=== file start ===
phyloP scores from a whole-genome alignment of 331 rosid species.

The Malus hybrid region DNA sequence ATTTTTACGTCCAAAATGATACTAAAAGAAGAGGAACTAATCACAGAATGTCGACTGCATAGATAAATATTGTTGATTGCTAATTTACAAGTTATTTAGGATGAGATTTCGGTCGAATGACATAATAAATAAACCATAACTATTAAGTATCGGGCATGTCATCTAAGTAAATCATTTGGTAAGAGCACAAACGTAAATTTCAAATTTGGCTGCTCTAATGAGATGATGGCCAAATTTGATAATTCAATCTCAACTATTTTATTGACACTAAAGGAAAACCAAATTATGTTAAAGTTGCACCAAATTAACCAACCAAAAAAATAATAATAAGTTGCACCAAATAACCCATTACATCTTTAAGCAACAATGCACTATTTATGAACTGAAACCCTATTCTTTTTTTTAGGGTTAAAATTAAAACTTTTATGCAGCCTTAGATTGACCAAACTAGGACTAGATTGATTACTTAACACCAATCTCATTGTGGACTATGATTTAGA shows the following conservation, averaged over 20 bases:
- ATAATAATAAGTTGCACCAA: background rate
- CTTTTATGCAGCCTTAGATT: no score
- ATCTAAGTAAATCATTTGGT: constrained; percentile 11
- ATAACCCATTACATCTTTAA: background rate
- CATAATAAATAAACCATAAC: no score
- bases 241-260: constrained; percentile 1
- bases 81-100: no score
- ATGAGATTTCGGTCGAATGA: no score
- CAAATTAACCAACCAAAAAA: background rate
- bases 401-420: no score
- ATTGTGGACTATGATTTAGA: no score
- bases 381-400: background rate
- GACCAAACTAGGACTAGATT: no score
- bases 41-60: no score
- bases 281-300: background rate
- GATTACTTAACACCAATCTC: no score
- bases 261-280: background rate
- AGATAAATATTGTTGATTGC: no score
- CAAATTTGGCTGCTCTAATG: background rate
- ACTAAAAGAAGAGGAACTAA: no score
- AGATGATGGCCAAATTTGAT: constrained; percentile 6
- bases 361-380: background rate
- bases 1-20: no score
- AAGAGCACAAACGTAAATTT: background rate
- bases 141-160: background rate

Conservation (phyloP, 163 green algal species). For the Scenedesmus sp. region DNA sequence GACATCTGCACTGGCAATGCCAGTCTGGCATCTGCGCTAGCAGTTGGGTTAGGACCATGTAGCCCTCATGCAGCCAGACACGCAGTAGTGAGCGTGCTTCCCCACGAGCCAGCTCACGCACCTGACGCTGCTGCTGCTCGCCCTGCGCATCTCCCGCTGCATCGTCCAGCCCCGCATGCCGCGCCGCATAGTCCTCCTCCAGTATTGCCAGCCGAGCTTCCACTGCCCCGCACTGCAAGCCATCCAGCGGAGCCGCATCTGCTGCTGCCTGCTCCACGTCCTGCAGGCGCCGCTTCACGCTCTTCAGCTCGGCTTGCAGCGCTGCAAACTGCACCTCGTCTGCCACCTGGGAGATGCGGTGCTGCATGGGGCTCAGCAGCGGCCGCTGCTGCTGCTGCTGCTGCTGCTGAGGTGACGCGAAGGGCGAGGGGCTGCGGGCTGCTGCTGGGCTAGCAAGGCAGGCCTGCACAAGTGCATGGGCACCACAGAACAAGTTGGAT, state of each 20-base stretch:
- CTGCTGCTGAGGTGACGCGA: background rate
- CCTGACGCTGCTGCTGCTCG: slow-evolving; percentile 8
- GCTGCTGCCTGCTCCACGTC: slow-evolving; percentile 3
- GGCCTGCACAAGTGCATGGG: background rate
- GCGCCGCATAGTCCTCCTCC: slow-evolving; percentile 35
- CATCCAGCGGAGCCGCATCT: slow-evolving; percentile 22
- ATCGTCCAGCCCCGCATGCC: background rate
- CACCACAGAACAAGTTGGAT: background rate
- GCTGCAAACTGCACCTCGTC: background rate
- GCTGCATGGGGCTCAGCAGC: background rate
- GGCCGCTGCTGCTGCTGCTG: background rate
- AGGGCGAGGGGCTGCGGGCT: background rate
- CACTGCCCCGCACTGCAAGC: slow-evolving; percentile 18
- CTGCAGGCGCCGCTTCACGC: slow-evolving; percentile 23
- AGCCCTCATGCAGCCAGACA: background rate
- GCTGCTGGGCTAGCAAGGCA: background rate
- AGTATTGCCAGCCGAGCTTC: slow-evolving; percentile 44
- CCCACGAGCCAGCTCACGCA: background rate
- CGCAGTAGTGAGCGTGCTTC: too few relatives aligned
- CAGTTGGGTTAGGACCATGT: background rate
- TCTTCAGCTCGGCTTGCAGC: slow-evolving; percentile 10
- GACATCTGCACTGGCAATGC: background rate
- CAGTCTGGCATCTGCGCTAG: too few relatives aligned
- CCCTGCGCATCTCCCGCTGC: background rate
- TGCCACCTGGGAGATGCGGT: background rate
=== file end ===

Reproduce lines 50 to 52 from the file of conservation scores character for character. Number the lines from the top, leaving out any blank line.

- GACATCTGCACTGGCAATGC: background rate
- CAGTCTGGCATCTGCGCTAG: too few relatives aligned
- CCCTGCGCATCTCCCGCTGC: background rate